UBS agrees to buy Credit Suisse: Morningstar’s Scholtz says CS investors will ‘feel shortchanged’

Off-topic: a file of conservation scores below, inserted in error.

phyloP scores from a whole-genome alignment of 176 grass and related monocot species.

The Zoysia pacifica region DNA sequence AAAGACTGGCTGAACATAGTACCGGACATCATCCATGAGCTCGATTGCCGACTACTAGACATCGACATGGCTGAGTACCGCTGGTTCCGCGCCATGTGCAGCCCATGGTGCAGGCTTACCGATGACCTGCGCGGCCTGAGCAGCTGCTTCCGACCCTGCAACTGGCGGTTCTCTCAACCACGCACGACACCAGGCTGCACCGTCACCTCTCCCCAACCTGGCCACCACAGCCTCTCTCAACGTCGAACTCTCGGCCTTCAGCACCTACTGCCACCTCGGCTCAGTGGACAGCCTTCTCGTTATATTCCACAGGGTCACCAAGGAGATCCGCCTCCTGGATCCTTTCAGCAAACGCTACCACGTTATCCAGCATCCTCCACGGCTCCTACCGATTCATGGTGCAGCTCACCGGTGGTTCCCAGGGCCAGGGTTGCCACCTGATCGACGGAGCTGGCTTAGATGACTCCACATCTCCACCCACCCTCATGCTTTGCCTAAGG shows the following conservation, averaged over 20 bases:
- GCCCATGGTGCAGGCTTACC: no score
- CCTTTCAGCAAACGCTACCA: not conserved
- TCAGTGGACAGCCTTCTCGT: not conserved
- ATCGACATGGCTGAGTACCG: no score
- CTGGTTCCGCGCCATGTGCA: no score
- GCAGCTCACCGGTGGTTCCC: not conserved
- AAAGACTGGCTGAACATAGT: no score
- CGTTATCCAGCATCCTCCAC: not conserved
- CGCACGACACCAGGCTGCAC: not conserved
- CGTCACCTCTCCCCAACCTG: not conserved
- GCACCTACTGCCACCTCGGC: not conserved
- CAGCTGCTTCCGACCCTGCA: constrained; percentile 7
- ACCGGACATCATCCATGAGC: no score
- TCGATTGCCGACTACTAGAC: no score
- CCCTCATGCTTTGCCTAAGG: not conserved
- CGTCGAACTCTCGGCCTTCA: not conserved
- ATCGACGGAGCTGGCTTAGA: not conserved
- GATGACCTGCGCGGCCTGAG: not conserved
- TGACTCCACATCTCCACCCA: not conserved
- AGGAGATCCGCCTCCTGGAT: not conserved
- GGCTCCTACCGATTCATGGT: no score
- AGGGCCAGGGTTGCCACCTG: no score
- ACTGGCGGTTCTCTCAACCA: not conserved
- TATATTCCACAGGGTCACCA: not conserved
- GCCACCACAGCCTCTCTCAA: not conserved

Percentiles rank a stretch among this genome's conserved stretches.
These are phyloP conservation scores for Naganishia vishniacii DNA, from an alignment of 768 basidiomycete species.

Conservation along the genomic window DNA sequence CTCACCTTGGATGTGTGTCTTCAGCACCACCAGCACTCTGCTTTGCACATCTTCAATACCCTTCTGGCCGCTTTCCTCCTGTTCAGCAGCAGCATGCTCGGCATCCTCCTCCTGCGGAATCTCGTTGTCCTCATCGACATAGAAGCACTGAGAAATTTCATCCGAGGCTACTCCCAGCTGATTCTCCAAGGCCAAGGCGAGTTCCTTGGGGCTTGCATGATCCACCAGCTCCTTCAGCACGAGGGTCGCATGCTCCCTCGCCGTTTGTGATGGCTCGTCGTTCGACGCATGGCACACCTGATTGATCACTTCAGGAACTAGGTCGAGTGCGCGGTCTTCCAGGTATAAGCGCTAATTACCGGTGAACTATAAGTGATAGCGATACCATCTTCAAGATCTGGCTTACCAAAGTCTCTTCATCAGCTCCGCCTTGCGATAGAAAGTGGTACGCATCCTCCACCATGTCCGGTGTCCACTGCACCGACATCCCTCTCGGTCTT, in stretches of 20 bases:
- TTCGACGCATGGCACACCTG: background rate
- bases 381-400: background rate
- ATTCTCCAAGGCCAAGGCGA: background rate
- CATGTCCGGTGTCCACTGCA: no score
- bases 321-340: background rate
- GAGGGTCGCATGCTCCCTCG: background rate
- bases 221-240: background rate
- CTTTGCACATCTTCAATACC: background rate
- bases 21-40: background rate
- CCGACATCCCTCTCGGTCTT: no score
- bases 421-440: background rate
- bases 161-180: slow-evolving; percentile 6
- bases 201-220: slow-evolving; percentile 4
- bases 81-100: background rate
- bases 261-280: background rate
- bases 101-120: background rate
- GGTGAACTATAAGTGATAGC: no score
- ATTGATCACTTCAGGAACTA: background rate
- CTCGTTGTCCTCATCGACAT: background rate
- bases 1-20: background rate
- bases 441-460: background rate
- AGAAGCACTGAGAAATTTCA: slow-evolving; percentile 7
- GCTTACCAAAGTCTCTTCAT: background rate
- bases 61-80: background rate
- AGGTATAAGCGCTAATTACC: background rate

UBS Agrees to Buy Credit Suisse: Morningstar's Scholtz Says CS Investors Will 'Feel Shortchanged' In a surprising move, UBS has agreed to buy Credit Suisse, one of its biggest rivals in the Swiss banking industry. The deal, which is expected to be completed by the end of the year, will create a banking giant with assets worth over $3 trillion. While the merger is being hailed as a strategic move that will help both banks cut costs and improve their profitability, some experts are warning that Credit Suisse investors may not be getting a fair deal. According to Morningstar analyst Johann Scholtz, the deal is likely to shortchange Credit Suisse investors. He argues that UBS is paying too little for the bank, which has been struggling with a series of scandals and regulatory issues in recent years. Credit Suisse investors will feel shortchanged by this deal, Scholtz said in a recent interview. UBS is getting a great deal, but Credit Suisse shareholders are not getting the premium they deserve. Scholtz's concerns are not unfounded. Credit Suisse has been hit hard by a series of scandals in recent years, including a $5.3 billion settlement with the US Department of Justice over its role in the subprime mortgage crisis. The bank has also been fined for its involvement in money laundering and tax evasion schemes. Despite these issues, Credit Suisse has managed to maintain a strong position in the Swiss banking industry, thanks in part to its wealth management division. The bank has also been working to improve its profitability by cutting costs and focusing on its core businesses. UBS, on the other hand, has been performing well in recent years, thanks to its strong investment banking division and its focus on high-net-worth clients. The bank has also been working to cut costs and improve its profitability, and the acquisition of Credit Suisse is expected to help it achieve these goals. However, Scholtz argues that UBS is paying too little for Credit Suisse, given the bank's strong position in the Swiss banking industry and its potential for growth. Credit Suisse is a great bank with a lot of potential, and UBS is getting it for a bargain price, he said. Credit Suisse shareholders should be getting a premium for their shares, but they're not. Despite these concerns, the merger is expected to go ahead as planned, and both banks are likely to benefit from the deal in the long run. However, Credit Suisse investors may be left feeling shortchanged, and it remains to be seen how the bank will respond to these concerns.